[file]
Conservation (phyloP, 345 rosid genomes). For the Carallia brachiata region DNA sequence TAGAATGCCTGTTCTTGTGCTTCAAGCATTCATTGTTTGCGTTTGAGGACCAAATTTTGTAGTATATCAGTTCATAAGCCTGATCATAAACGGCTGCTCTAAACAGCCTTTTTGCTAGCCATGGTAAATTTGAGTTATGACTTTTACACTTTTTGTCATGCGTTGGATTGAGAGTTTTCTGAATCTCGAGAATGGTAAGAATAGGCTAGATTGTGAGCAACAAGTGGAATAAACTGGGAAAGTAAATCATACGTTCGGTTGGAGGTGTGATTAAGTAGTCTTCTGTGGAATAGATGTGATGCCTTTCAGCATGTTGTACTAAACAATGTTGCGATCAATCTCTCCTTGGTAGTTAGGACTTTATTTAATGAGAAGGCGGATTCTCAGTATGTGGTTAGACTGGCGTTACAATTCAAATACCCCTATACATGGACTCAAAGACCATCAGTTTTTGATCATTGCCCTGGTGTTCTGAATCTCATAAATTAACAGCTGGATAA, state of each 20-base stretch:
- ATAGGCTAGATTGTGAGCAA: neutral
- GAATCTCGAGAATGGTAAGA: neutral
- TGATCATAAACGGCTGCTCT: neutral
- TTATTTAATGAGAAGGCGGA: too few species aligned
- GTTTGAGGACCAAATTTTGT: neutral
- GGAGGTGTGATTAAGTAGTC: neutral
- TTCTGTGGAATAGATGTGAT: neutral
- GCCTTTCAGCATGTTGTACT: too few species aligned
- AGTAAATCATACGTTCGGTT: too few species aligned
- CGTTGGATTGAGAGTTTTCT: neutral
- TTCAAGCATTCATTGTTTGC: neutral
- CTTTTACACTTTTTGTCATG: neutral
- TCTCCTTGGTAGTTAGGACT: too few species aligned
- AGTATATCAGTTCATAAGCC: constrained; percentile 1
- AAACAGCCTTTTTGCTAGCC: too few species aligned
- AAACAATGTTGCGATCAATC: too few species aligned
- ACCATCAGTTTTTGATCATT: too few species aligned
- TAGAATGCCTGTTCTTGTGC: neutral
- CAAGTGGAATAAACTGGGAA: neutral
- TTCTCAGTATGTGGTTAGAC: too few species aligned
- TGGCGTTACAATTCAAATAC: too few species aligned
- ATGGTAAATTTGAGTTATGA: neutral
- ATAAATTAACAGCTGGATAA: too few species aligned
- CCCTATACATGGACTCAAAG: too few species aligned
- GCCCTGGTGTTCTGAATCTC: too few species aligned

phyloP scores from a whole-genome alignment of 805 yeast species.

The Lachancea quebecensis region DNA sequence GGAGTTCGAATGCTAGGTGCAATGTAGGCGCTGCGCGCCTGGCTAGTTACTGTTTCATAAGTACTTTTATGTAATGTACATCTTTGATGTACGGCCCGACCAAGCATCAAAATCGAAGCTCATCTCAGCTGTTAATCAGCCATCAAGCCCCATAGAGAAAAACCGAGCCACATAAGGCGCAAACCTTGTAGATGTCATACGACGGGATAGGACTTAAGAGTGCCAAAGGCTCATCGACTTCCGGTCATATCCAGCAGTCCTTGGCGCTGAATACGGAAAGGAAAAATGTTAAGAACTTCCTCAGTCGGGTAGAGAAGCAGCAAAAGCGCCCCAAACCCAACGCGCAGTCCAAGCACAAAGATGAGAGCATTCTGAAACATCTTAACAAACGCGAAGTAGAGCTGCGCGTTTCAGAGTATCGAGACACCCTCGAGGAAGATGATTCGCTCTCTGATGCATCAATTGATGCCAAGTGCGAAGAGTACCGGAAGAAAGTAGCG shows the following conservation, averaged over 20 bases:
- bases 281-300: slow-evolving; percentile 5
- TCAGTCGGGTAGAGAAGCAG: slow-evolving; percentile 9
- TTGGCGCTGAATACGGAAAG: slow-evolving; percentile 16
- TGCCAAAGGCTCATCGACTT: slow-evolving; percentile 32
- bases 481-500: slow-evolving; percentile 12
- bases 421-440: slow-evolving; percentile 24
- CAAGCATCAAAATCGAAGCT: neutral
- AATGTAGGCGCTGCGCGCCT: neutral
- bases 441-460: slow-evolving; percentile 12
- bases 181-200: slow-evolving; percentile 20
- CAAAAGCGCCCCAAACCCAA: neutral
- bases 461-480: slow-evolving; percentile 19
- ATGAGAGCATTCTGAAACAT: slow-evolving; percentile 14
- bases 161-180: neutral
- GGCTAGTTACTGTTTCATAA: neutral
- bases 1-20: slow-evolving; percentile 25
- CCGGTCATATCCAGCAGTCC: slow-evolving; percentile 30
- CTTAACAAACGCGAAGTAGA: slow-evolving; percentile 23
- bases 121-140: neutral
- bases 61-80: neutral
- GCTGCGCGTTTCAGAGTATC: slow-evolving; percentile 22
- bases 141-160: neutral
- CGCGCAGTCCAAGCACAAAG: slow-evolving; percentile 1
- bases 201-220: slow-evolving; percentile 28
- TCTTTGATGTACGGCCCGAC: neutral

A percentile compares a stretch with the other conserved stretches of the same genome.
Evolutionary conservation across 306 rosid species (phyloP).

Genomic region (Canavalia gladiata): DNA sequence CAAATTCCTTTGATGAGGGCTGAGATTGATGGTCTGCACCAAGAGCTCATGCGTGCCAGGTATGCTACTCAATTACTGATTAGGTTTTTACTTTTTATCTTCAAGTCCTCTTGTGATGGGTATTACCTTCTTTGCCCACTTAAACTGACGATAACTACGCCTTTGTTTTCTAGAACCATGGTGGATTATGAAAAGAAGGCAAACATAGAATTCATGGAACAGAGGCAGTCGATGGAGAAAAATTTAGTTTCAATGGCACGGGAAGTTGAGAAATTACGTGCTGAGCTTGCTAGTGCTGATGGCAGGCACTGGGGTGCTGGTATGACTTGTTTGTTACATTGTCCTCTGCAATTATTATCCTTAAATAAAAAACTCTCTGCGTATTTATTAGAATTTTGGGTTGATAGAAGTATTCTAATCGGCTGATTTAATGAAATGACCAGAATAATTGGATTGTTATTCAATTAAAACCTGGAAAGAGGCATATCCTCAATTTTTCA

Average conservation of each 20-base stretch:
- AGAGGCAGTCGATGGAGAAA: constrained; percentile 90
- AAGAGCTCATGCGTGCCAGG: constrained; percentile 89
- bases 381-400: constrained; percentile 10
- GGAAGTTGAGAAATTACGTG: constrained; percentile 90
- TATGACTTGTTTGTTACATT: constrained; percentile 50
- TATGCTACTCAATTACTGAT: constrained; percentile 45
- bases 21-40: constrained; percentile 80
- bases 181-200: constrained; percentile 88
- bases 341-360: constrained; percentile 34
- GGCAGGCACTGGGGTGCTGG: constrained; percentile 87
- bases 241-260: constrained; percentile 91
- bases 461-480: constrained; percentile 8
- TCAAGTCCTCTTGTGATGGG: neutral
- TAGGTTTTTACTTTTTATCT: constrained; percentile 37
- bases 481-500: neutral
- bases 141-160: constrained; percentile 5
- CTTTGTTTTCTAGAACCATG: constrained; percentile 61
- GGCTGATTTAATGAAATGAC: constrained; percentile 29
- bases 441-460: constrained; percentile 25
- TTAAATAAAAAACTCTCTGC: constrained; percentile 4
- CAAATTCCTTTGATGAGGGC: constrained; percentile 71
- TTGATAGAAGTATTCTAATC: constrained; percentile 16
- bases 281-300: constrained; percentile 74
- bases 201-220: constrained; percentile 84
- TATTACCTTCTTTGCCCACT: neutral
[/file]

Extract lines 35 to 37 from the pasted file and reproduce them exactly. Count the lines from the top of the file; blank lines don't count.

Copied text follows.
- CAAGCATCAAAATCGAAGCT: neutral
- AATGTAGGCGCTGCGCGCCT: neutral
- bases 441-460: slow-evolving; percentile 12